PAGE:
The future of Sugar Beets post sugar liberation in EU


By: Souvik Hazra --

23 December, 2014

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The future of Sugar Beets post sugar liberation in EU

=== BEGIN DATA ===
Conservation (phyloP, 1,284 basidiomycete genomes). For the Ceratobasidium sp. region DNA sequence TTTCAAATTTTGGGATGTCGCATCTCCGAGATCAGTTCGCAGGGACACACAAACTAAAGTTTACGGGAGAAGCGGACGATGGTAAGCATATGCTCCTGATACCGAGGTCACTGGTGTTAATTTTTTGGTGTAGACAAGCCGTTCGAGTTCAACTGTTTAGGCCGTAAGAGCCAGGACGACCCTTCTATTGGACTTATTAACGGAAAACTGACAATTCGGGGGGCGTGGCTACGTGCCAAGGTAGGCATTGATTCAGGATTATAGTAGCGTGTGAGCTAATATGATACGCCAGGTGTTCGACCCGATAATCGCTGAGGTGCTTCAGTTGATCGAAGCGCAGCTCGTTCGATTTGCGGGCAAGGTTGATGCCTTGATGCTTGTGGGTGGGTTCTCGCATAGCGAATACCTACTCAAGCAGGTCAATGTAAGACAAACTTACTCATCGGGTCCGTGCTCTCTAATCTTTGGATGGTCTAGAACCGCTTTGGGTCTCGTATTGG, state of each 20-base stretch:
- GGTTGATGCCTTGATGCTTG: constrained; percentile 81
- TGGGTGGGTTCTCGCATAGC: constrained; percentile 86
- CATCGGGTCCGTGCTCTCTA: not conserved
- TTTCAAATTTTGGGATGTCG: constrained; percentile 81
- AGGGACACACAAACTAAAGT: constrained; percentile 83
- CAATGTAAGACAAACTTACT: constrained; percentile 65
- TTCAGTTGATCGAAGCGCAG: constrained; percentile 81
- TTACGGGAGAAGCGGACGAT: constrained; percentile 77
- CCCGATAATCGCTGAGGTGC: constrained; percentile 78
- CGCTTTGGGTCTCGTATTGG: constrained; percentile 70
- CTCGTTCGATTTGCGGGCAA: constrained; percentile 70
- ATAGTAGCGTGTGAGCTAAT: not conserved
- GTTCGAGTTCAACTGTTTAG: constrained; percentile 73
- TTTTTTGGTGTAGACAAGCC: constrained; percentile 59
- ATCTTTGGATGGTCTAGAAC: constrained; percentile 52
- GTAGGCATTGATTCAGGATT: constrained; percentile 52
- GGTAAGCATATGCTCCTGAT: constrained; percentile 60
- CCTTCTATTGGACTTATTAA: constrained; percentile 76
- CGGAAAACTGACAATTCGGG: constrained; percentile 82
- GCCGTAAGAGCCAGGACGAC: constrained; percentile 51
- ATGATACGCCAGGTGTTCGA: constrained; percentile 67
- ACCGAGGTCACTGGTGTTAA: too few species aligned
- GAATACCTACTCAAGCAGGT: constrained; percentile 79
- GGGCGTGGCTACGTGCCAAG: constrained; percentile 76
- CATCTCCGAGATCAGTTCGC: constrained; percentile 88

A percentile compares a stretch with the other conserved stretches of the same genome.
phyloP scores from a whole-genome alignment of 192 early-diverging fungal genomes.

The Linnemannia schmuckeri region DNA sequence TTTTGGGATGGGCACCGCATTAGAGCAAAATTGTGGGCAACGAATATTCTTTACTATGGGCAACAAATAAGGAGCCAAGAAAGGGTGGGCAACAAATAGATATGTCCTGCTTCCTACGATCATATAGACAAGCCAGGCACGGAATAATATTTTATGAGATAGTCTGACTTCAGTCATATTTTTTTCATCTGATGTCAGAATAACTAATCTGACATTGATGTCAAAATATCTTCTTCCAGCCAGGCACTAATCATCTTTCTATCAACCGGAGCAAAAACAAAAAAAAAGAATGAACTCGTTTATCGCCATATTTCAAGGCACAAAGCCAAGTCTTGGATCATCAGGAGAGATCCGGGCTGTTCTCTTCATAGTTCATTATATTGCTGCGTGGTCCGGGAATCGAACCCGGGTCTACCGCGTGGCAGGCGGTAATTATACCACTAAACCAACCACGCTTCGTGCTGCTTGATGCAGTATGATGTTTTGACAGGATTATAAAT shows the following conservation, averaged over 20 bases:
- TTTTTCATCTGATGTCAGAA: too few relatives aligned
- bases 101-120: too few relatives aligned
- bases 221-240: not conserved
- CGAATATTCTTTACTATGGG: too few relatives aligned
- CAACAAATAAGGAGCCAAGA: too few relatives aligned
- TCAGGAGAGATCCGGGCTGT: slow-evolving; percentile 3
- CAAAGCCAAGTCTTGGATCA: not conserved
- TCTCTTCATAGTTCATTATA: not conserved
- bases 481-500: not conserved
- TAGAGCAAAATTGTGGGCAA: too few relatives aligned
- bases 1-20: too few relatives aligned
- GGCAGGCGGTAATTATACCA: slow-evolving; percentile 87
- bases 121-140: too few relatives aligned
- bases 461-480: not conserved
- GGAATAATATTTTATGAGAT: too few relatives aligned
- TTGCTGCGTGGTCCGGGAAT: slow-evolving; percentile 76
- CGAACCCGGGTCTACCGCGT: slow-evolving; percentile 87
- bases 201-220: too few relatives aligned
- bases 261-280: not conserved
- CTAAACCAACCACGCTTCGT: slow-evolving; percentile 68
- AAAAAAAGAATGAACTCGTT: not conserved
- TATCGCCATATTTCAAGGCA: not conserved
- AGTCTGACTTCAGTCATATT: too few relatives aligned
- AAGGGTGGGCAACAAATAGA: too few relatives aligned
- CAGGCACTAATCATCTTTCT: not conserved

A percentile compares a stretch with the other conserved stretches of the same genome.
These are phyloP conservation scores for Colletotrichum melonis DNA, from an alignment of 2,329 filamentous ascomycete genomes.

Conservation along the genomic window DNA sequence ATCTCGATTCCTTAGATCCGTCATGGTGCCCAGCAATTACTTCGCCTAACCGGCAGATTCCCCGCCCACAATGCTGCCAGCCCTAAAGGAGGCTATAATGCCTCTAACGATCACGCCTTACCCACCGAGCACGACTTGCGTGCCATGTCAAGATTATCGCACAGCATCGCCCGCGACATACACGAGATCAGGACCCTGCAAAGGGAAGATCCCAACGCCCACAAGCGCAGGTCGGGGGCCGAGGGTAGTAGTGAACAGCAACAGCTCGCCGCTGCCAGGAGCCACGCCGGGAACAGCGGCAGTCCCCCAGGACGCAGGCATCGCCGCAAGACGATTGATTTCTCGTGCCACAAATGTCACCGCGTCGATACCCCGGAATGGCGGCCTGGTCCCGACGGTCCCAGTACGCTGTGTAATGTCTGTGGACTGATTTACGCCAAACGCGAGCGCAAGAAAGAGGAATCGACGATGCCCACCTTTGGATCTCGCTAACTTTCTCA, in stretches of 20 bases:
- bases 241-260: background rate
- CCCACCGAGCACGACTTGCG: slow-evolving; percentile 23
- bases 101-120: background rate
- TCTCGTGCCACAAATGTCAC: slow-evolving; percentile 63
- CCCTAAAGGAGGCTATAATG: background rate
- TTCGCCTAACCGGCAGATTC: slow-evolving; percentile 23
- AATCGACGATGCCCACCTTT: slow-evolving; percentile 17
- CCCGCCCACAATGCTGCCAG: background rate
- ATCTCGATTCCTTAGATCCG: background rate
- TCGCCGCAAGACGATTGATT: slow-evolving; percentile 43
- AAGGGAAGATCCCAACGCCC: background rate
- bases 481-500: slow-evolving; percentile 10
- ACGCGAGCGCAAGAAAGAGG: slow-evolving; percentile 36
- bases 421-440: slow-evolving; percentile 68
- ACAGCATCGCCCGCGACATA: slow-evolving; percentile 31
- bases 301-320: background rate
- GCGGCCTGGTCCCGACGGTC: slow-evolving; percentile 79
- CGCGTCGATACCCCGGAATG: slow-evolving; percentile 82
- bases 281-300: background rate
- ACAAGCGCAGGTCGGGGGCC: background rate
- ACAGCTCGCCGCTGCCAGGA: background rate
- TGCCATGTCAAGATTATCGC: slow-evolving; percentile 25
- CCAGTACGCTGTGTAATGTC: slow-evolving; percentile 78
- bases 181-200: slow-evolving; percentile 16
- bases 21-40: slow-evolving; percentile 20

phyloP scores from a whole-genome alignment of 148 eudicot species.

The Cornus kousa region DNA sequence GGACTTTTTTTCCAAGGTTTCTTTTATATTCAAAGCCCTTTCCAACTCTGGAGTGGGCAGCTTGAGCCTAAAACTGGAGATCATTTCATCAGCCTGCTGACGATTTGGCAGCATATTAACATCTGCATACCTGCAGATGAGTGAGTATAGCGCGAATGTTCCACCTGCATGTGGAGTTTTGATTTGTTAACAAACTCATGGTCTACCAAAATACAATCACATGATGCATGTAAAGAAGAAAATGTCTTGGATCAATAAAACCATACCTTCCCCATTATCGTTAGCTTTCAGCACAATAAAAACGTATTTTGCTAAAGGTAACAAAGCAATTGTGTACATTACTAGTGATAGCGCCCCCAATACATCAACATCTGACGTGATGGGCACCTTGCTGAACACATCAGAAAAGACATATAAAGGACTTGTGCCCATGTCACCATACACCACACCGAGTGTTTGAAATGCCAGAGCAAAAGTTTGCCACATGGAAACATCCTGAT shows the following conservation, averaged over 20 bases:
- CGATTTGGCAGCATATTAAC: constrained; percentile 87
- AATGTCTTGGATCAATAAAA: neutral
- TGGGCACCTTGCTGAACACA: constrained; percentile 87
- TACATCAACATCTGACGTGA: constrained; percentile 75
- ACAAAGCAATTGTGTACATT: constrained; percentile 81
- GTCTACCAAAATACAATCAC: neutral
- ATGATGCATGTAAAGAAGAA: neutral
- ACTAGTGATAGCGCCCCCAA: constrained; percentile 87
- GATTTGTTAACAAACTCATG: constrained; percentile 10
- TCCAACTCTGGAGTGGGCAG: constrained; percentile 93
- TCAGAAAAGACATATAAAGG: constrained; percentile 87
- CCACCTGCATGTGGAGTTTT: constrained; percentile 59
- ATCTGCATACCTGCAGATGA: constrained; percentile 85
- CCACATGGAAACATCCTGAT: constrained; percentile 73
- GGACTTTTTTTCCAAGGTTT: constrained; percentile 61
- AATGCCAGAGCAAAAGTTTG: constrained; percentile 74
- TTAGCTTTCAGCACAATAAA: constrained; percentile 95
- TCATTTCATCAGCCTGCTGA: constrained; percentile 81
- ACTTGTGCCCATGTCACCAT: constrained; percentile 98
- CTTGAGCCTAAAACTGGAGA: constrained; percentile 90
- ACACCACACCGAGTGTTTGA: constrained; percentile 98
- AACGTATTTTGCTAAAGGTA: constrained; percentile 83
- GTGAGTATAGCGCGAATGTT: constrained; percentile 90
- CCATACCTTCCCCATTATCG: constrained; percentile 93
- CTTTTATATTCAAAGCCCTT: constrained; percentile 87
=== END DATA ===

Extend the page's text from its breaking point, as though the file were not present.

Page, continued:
The European Union, as a group, produces approximately 20 percent of world sugar. In 2006, EU implemented sugar reform policy. The major aim was to reduce the price of sugar, providing guaranteed compensation to the farmers and fixing on a production as well as import quota. Sugar in Europe is mostly derived from sugar beet. European Union produces about 50% of the world beet sugar production. Sugar beet as a crop is of high importance. It is a rotational crop which prevents spread of diseases. This in turn reduces the usage of pesticides and fertilizers. Sugar beet is also used as bio-fermenter, which is used to produce green gas. In EU, where companies are continuously putting efforts to reduce the usage of conventional energy, sugar beet is set to gain higher importance. EU Sugar Reform: EU introduced sugar reform to promote beet sugar. The goals of this reform are as follows: � Ensuring regular sugar supply by minimizing price fluctuations in EU market � Providing base price for sugar and minimum guaranteed price to farmers � Enhancing competitiveness of sugar sector to withstand international competition � Restructuring the sugar sector and moving towards market reorientation � Ensuring financial stability of farmers � LDC and ADC producers granted preferential access to high value EU market � Limiting budget costs and increasing transparency of regime The reform led to a 36% reduction on reference sugar price. During the 200608 years, approximately 83 factories were closed, resulting in a reduction of about 60% capacity. On the other hand, the average factory size continued to increase. The situation led EU to become a net sugar importer during this time. Author: Souvik Hazra


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